S. Korea's uneasy extremes. Rightist officers, leftist students test moderates
Seoul — The professor, chairman of a department at a prestigious South Korean university, faced a decidedly unacademic dilemma. Within the offices of the university department, radical students were discovered storing the makings of crude explosive devices, apparently to be used in confrontations with police. Should the students be turned in to the police?
The professor opted instead for dialogue. ``If I turn them in,'' he explained one night recently, ``then we would lose all possibility of being able to talk to these students.''
The professor's dilemma is not unique. Recent conversations with numerous members of the South Korean intelligentsia revealed a shared concern. Like many in the growing middle class, they feel trapped between two feared extremes. One is relatively new: a radical left-wing student movement that has broken the anticommunist ideological taboos in force since the Korean war.
The other extreme is represented by young, hard-line military officers. These men, sources say, perceive even the military-dominated government of President Chun Doo Hwan, a former general, as too ``weak.'' The fear often expressed here is that the officers are only waiting for an opportunity to stage a military coup. That opportunity would be provided by the violent actions of the radicals.
The two extremes threaten what is, for most South Koreans, a hopeful but tenuous process of dialogue on democratization recently begun between the government and the moderate opposition, led by the New Korea Democratic Party.
The dialogue took a major step forward last month. The two sides, after much wrangling, reached agreement in the National Assembly on the formation of a joint committee to draft an amended constitution, revamping the basic political institutions of the country. The Special Constitution Revision Committee is to negotiate an agreement on a new political system by the end of the year. The membership, aside from the chairman, is equally divided between the ruling and opposition parties.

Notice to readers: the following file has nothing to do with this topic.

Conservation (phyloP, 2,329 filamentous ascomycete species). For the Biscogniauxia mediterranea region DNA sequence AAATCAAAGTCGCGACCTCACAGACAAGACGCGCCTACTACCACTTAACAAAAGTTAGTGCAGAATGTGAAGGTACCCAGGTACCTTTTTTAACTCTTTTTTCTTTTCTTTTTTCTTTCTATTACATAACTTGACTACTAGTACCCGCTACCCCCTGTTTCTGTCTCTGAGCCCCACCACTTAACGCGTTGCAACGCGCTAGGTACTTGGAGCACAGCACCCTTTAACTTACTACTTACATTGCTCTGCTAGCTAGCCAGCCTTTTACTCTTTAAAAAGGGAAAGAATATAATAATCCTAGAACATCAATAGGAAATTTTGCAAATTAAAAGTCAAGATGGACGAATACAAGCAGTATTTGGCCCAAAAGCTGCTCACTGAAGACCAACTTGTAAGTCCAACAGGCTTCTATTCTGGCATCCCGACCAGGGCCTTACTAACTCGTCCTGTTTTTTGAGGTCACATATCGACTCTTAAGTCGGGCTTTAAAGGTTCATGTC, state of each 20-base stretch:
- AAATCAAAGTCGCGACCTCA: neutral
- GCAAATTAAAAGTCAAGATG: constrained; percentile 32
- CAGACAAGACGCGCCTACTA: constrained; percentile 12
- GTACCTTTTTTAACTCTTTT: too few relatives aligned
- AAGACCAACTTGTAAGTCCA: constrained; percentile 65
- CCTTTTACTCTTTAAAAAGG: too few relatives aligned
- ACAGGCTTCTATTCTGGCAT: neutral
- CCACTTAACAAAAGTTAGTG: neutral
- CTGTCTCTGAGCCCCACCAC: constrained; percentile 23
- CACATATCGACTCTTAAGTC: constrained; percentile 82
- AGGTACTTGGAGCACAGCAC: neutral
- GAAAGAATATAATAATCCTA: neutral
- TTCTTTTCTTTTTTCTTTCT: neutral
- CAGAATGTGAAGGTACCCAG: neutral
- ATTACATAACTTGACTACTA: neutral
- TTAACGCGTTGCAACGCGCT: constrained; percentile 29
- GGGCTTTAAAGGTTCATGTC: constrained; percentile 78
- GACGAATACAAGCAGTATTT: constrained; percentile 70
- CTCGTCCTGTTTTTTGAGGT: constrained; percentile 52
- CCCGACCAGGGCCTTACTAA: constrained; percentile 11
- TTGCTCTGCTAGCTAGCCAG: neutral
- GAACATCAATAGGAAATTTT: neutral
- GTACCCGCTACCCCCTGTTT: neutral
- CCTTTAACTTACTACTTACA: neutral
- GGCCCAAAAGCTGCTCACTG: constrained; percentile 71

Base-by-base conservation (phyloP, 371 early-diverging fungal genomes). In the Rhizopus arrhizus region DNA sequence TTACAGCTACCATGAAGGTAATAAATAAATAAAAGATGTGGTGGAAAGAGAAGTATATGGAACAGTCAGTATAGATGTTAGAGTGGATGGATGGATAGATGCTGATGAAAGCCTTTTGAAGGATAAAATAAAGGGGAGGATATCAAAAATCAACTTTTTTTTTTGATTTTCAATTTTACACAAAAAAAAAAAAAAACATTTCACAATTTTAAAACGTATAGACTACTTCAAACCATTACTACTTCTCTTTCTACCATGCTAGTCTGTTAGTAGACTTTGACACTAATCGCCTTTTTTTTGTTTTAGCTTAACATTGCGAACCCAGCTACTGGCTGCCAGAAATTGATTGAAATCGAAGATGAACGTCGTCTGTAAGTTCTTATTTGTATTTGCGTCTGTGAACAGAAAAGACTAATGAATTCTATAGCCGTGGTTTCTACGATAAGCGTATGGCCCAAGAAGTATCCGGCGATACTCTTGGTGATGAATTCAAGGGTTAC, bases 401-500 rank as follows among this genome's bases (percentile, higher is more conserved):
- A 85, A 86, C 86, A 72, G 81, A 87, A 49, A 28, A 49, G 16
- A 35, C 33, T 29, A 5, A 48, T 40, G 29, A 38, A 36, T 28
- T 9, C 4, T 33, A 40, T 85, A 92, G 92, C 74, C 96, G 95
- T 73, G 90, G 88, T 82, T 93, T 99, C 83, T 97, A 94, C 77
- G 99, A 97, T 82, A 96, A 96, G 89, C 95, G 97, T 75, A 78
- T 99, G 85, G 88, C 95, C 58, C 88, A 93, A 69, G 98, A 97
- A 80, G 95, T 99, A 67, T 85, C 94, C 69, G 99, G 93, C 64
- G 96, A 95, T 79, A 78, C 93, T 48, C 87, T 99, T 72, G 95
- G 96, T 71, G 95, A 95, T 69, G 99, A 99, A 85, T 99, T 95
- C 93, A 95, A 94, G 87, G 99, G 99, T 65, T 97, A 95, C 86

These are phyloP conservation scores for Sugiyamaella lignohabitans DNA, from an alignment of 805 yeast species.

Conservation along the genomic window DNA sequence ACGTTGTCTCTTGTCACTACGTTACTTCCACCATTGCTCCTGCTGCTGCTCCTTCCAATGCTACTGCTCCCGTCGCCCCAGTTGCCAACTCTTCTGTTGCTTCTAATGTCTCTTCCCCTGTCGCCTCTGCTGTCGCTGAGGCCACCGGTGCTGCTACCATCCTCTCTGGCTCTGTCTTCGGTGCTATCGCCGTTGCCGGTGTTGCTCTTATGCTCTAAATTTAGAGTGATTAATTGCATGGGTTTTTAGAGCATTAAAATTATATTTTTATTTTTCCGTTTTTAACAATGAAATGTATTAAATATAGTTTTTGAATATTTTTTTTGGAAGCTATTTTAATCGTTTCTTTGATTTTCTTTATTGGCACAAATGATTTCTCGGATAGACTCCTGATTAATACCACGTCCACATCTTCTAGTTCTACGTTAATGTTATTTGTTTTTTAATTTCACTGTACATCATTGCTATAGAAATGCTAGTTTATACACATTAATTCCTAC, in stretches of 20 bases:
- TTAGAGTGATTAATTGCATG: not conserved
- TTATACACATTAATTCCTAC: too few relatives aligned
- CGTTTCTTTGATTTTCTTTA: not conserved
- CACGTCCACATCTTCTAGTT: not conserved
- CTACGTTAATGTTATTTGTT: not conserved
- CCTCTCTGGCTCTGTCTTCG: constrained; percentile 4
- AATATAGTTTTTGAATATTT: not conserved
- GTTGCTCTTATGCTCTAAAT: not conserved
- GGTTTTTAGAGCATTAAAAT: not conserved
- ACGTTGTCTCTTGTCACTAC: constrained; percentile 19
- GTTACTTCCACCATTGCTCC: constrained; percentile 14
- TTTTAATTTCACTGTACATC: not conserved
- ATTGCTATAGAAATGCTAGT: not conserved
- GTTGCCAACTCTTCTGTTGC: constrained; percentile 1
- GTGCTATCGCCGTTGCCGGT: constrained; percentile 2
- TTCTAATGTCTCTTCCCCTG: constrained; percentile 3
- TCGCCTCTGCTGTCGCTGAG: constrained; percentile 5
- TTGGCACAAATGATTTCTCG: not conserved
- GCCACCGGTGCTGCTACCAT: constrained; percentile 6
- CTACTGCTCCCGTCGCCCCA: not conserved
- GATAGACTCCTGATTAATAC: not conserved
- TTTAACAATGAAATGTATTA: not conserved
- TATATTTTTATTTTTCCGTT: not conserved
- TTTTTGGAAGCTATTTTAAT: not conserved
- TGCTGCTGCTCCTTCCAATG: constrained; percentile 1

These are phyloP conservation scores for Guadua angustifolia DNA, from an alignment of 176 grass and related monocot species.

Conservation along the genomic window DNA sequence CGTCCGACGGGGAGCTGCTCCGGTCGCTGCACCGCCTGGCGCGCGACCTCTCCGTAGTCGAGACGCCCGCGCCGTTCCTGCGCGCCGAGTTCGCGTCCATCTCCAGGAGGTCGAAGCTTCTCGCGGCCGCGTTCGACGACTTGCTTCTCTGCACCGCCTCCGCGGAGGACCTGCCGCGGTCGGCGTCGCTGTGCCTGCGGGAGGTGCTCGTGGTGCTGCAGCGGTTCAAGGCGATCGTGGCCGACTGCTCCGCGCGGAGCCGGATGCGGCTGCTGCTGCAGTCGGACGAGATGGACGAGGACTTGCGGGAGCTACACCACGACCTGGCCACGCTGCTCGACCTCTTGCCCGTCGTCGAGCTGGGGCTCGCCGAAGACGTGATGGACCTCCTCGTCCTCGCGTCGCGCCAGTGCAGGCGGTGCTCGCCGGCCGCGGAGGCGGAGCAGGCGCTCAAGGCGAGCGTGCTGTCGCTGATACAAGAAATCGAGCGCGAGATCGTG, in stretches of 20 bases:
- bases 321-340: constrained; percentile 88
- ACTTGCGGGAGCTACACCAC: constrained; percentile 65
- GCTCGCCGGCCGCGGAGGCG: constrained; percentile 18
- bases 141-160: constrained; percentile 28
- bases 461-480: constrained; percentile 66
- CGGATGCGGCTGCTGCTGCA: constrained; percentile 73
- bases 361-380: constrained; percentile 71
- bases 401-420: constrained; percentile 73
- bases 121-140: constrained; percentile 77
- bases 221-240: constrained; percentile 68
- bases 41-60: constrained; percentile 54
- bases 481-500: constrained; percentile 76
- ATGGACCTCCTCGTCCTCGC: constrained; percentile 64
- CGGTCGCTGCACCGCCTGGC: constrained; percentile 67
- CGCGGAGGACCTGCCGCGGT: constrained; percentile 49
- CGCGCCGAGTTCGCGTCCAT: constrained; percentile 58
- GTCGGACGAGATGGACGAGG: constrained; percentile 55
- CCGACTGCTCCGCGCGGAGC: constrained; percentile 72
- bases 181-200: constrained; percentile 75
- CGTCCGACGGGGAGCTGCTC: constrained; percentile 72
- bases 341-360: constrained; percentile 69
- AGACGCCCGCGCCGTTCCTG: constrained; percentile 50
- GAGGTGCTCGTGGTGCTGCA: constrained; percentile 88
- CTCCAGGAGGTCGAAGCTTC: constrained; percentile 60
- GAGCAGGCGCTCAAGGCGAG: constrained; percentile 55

The very fact of these negotiations, despite the distance that remains between the two sides, represents progress. Only in February, the Chun government condemned an opposition campaign to gather signatures in favor of constitutional revision as virtual ``treason.''
President Chun, who seized power in a military coup six years ago, has governed under a Constitution that provides for the election of the next president by a 5,000-member electoral college. The opposition charges that the indirect election system favors the ruling party. It demands a direct election of the president, a course Seoul's rulers say will lead to ``instability.''
Despite all this, Mr. Chun and his party have agreed not only to talks, but also to implementation of the changes before the 1988 elections. The ruling party, while still opposed to direct elections, is now talking about adopting a parliamentary system of cabinet government. Such a system, observers say, is partly aimed at preventing the election of opposition leader Kim Dae Jung to the presidency, something the military opposes.
The government's turnabout in the past few months is the result of at least two factors. One is the opposition's large political rallies throughout the country since the signature campaign began.